Objective: We examined the effect of relapses-before and after progression onset-on the rate of postprogression disability accrual in a progressive multiple sclerosis (MS) cohort.
Methods: We studied patients with primary progressive MS (n = 322) and bout-onset progressive MS (BOPMS) including single-attack progressive MS (n = 112) and secondary progressive MS (n = 421). The effect of relapses on time to Expanded Disability Status Scale (EDSS) score of 6 was studied using multivariate Cox regression analysis (sex, age at progression, and immunomodulation modeled as covariates). Kaplan-Meier analysis was performed using EDSS 6 as endpoint.
Results: Preprogression relapses (hazard ratio [HR]: 1.63; 95% confidence interval [CI]: 1.34-1.98), postprogression relapses (HR: 1.37; 95% CI: 1.11-1.70), female sex (HR: 1.19; 95% CI: 1.00-1.43), and progression onset after age 50 years (HR: 1.47; 95% CI: 1.21-1.78) were associated with shorter time to EDSS 6. Postprogression relapses occurred in 29.5% of secondary progressive MS, 10.7% of single-attack progressive MS, and 3.1% of primary progressive MS. Most occurred within 5 years (91.6%) after progressive disease onset and/or before age 55 (95.2%). Immunomodulation after onset of progressive disease course (HR: 0.64; 95% CI: 0.52-0.78) seemingly lengthened time to EDSS 6 (for BOPMS with ongoing relapses) when analyzed as a dichotomous variable, but not as a time-dependent variable.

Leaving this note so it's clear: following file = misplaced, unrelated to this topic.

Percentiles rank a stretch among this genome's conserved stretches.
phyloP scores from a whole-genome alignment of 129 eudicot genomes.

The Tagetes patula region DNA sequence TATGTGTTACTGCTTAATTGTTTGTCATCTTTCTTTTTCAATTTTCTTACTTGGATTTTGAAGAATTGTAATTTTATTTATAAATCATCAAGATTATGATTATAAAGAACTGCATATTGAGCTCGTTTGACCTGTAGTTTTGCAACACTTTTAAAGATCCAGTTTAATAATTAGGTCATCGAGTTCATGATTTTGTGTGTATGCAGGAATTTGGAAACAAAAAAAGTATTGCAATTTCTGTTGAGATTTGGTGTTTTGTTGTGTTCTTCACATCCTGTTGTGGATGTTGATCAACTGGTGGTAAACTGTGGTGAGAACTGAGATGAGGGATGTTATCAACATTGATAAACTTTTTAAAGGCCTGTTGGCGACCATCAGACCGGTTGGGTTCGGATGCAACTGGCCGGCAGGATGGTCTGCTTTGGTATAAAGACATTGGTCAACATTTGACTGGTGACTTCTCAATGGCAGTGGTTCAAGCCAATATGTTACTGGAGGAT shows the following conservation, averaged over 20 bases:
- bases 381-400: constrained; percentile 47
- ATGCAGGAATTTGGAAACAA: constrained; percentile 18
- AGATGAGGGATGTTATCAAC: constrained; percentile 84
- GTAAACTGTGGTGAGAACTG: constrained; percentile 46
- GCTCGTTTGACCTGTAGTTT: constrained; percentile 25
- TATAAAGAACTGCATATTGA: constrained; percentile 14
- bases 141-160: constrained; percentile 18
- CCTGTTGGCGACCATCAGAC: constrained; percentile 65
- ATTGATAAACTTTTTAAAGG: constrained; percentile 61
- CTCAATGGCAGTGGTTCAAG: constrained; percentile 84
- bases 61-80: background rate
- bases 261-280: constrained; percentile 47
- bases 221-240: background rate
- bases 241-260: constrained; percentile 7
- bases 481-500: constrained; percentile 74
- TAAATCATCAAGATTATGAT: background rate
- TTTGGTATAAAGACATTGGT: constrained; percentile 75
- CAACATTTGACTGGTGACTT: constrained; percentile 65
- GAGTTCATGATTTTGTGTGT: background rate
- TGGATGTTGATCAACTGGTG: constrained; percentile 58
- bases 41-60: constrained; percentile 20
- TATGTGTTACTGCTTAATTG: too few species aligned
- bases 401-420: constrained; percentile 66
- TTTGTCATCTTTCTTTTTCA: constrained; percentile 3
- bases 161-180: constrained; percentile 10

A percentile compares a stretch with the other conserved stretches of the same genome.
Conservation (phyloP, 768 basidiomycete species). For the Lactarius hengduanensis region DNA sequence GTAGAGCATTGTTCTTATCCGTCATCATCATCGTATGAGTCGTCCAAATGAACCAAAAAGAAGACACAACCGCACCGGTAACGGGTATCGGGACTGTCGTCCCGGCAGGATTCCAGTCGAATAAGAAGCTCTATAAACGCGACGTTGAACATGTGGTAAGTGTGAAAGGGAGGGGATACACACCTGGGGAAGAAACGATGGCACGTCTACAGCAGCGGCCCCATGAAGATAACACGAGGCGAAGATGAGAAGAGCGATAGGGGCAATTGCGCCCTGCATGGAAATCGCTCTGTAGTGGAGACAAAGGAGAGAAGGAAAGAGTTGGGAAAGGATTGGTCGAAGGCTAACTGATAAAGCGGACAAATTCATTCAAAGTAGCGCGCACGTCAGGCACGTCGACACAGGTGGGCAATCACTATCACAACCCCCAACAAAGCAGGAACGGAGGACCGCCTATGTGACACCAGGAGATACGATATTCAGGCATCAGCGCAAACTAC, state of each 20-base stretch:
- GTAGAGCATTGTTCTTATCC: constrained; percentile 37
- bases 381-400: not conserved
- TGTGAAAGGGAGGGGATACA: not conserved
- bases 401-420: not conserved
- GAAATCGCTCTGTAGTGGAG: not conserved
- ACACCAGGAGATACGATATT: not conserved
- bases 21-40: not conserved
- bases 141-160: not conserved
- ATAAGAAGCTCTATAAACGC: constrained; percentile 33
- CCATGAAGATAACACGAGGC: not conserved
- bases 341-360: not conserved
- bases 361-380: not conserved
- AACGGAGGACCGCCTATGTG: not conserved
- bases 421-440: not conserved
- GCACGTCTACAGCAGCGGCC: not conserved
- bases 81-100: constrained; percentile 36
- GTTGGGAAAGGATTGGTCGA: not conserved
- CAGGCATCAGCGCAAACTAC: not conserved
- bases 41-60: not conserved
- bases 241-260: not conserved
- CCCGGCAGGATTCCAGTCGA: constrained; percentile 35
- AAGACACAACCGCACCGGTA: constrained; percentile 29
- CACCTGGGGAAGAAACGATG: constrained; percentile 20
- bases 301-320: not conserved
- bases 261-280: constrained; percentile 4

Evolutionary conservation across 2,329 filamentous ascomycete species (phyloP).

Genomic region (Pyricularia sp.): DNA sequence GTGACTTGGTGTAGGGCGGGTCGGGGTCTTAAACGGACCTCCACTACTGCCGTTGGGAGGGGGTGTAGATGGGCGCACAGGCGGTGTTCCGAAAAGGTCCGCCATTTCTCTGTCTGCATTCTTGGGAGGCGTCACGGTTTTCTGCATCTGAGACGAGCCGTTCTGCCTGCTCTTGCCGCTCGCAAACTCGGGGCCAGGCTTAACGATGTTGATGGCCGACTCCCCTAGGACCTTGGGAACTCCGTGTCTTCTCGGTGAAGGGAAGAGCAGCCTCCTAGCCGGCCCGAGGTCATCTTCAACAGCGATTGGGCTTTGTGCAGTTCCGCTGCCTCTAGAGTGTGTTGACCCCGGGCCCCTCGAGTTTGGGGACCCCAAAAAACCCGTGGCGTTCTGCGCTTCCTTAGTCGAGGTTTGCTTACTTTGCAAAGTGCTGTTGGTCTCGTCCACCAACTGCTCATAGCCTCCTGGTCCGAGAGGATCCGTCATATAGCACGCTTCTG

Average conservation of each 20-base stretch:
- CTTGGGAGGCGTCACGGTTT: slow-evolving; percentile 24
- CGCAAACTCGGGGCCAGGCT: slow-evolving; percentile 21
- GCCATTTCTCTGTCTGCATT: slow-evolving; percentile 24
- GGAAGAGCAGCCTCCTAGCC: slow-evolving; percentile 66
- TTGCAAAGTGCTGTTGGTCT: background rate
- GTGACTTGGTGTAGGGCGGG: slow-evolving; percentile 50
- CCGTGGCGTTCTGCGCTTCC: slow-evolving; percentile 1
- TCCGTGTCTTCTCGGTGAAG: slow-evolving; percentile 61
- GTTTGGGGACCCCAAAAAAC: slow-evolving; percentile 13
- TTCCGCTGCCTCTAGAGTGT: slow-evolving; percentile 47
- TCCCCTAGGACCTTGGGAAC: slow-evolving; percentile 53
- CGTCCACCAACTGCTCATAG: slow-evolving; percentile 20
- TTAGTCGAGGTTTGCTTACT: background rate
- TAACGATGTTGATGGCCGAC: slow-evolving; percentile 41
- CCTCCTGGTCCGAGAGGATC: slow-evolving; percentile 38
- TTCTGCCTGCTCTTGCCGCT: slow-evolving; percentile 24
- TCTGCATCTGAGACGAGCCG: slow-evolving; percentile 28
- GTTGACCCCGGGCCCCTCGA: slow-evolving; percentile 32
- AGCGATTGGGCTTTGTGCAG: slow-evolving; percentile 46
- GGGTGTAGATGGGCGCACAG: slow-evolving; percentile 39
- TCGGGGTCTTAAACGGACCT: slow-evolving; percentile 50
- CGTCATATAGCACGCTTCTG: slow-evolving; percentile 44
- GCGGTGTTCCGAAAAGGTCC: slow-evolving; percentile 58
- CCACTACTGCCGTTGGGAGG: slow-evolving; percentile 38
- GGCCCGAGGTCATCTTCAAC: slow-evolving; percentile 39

Conclusions: Pre- and postprogression relapses accelerate time to severe disability in progressive MS. Continuing immunomodulation for 5 years after the onset of progressive disease or until 55 years of age may be reasonable to consider in patients with BOPMS who have ongoing relapses.
© 2014 American Academy of Neurology.